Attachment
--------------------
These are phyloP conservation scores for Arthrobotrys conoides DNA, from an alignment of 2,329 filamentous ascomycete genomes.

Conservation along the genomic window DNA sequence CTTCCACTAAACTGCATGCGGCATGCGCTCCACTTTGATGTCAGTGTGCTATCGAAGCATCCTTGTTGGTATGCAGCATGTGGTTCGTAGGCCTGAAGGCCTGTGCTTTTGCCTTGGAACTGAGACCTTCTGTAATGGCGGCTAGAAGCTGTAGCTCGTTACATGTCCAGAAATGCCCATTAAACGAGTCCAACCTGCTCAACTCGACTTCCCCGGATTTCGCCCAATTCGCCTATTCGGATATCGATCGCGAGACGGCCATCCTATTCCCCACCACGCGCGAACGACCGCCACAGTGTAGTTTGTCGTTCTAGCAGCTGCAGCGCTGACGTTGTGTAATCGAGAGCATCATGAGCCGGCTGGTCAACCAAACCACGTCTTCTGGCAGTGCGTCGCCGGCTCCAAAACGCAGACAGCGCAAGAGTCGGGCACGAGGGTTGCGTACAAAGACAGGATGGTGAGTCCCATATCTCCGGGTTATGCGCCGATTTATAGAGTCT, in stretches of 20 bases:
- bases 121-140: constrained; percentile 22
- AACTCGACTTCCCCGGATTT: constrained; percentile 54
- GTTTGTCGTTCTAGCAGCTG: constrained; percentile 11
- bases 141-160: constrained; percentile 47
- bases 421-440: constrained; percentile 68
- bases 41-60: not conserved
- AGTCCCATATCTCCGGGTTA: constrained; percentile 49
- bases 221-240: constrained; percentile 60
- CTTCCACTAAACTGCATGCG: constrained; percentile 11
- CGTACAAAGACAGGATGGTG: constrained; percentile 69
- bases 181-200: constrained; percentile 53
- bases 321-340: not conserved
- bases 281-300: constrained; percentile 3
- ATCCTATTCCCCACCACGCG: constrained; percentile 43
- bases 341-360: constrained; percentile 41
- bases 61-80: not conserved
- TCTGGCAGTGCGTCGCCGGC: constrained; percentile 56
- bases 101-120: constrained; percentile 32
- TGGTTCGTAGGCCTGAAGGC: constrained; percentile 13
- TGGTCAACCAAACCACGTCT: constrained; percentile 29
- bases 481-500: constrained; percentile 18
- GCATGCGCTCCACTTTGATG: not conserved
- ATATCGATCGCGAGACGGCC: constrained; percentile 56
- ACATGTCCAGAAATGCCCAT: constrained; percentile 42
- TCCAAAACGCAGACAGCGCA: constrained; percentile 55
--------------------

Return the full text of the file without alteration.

These are phyloP conservation scores for Arthrobotrys conoides DNA, from an alignment of 2,329 filamentous ascomycete genomes.

Conservation along the genomic window DNA sequence CTTCCACTAAACTGCATGCGGCATGCGCTCCACTTTGATGTCAGTGTGCTATCGAAGCATCCTTGTTGGTATGCAGCATGTGGTTCGTAGGCCTGAAGGCCTGTGCTTTTGCCTTGGAACTGAGACCTTCTGTAATGGCGGCTAGAAGCTGTAGCTCGTTACATGTCCAGAAATGCCCATTAAACGAGTCCAACCTGCTCAACTCGACTTCCCCGGATTTCGCCCAATTCGCCTATTCGGATATCGATCGCGAGACGGCCATCCTATTCCCCACCACGCGCGAACGACCGCCACAGTGTAGTTTGTCGTTCTAGCAGCTGCAGCGCTGACGTTGTGTAATCGAGAGCATCATGAGCCGGCTGGTCAACCAAACCACGTCTTCTGGCAGTGCGTCGCCGGCTCCAAAACGCAGACAGCGCAAGAGTCGGGCACGAGGGTTGCGTACAAAGACAGGATGGTGAGTCCCATATCTCCGGGTTATGCGCCGATTTATAGAGTCT, in stretches of 20 bases:
- bases 121-140: constrained; percentile 22
- AACTCGACTTCCCCGGATTT: constrained; percentile 54
- GTTTGTCGTTCTAGCAGCTG: constrained; percentile 11
- bases 141-160: constrained; percentile 47
- bases 421-440: constrained; percentile 68
- bases 41-60: not conserved
- AGTCCCATATCTCCGGGTTA: constrained; percentile 49
- bases 221-240: constrained; percentile 60
- CTTCCACTAAACTGCATGCG: constrained; percentile 11
- CGTACAAAGACAGGATGGTG: constrained; percentile 69
- bases 181-200: constrained; percentile 53
- bases 321-340: not conserved
- bases 281-300: constrained; percentile 3
- ATCCTATTCCCCACCACGCG: constrained; percentile 43
- bases 341-360: constrained; percentile 41
- bases 61-80: not conserved
- TCTGGCAGTGCGTCGCCGGC: constrained; percentile 56
- bases 101-120: constrained; percentile 32
- TGGTTCGTAGGCCTGAAGGC: constrained; percentile 13
- TGGTCAACCAAACCACGTCT: constrained; percentile 29
- bases 481-500: constrained; percentile 18
- GCATGCGCTCCACTTTGATG: not conserved
- ATATCGATCGCGAGACGGCC: constrained; percentile 56
- ACATGTCCAGAAATGCCCAT: constrained; percentile 42
- TCCAAAACGCAGACAGCGCA: constrained; percentile 55